The first of what will be several Highland County blighted properties slated for clean-up and improvement by funding through the county land bank took place Wednesday morning in the Rocky Fork Lake area.
Officially called the Highland County Land Reutilization Corporation, the land bank’s mission is to acquire blighted and abandoned properties, and clean them up for future real estate development.
The Wednesday morning project, the first for the land bank, was abandoned and overgrown property at 10711 Venetian Way.
According to Mark Current, the housing director for Highland County Community Action Organization, Inc.,Banks Construction and Excavating is the prime contractor on the clean-up of not only the Venetian Way property, but also for three additional locations in the lake area.
“This property was more of a clean-up since there is no demolition to it,” he said. “It’s mainly the removal of a lot of brush and trees that really grew up into kind of a jungle.”
He said that once scrub removal is complete, the property will be sown in grass so that it can be put on the market and sold as profitable real estate.
The Venetian Way parcel was a foreclosed property that was in the hands of the state of Ohio, he said, and it couldn’t be sold due to the high property tax debt the previous owners had incurred.
“The land bank was able to acquire it from the state and remove the tax debt,” he said, “and when we’re through, we’ll be able to put it on the market and get it into the hands of someone else who will develop it, make it productive land again and pay the taxes on it.”
As previously reported, land banks can acquire properties and either demolish blighted structures or rehabilitate them, then resell them. They can even offer up properties for fire training or community service cleanup projects.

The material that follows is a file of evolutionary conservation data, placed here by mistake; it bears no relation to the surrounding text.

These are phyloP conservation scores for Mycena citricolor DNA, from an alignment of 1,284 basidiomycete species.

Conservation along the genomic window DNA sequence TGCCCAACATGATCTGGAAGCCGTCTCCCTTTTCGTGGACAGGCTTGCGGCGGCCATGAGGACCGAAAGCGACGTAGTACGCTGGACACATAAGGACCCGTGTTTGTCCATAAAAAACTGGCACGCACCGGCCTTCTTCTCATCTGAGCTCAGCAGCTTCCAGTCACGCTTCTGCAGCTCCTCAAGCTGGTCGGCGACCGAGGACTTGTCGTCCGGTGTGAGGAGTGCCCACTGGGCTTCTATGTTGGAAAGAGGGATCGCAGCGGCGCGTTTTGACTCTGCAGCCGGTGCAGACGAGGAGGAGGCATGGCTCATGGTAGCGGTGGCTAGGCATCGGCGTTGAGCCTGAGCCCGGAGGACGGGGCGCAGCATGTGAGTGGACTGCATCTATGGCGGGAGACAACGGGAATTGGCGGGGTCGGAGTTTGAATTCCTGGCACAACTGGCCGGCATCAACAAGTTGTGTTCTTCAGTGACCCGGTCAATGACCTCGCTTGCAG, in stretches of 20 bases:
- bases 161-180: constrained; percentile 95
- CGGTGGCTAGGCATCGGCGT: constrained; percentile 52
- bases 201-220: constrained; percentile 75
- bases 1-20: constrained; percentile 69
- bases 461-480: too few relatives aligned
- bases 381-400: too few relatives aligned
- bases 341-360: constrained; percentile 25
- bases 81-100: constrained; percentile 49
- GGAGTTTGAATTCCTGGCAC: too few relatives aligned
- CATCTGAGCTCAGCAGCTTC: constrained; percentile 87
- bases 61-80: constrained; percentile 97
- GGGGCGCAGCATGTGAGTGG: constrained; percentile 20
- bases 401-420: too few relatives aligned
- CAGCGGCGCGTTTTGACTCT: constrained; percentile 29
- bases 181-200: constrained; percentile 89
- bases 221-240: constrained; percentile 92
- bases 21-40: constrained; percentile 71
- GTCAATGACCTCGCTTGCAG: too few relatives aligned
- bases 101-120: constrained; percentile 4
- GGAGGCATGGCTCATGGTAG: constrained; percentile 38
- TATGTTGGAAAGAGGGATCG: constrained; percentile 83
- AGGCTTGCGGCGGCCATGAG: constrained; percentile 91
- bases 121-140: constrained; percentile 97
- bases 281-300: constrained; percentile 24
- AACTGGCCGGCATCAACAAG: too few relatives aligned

If a land bank acquires an empty lot, it can create green spaces, parks or urban gardens on the site.
Money for the land bank comes from biannual delinquent tax assessment collection (DTAC) funds.
The land bank concept was a part of the aborted Rocky Fork Lake Area Safety and Advancement Project, a nearly $850,000 federal grant to fund a two-year project designed to promote crime fighting, blighted property removal and economic development in the Rocky Fork Lake region.
The U.S. Department of Justice’s Bureau of Justice Assistance, administrators of the grant, originally approved the land bank proposal, and according to documents supplied by the Highland County Board of Commissioners, almost immediately told the county to eliminate it.
Commissioners eventually decided to end their efforts at pursuing the grant in December 2018, citing a federal bureaucracy that was both inflexible and enamored with red tape.
Commissioners Terry Britton and Jeff Duncan were on hand for Wednesday’s land clean-up, and Britton said it felt good to see proof that their decision to proceed with the land bank was the right thing to do.
“We have one of the best spots in southern Ohio for economic development when you talk about Rocky Fork Lake,” Britton said. “There’s a few landowners that didn’t take care of their property, so this will start that process of showing people how nice the area is and maybe they’ll want to buy some land or build a house and move here.”
He said one person who already took notice of the benefits of the land bank was the owner of the property across the street, who had retired and moved to Rocky Fork Lake from the Mount Sterling area.
“He walked over and told us right there on the street that he’d be interested in buying that property,” Britton said. “This is going to be great for the community and for the county, and we felt real good knowing that all along we right in fighting for this land bank idea.”
Current said as weather permits, blighted properties located on Heather Moor Trail, Dundee Drive and Cinderella Drive will be razed in the coming weeks. Britton said 10 more properties that are both in the lake region and throughout the county are on the list for future clean-up in the months ahead.
“I think that in the coming year there’s going to be quite a few of these properties cleaned up, not only in the lake region but throughout Highland County,” Current said. “It’ll gain momentum as people begin to see that the program is working.”
Reach Tim Colliver at 937-402-2571.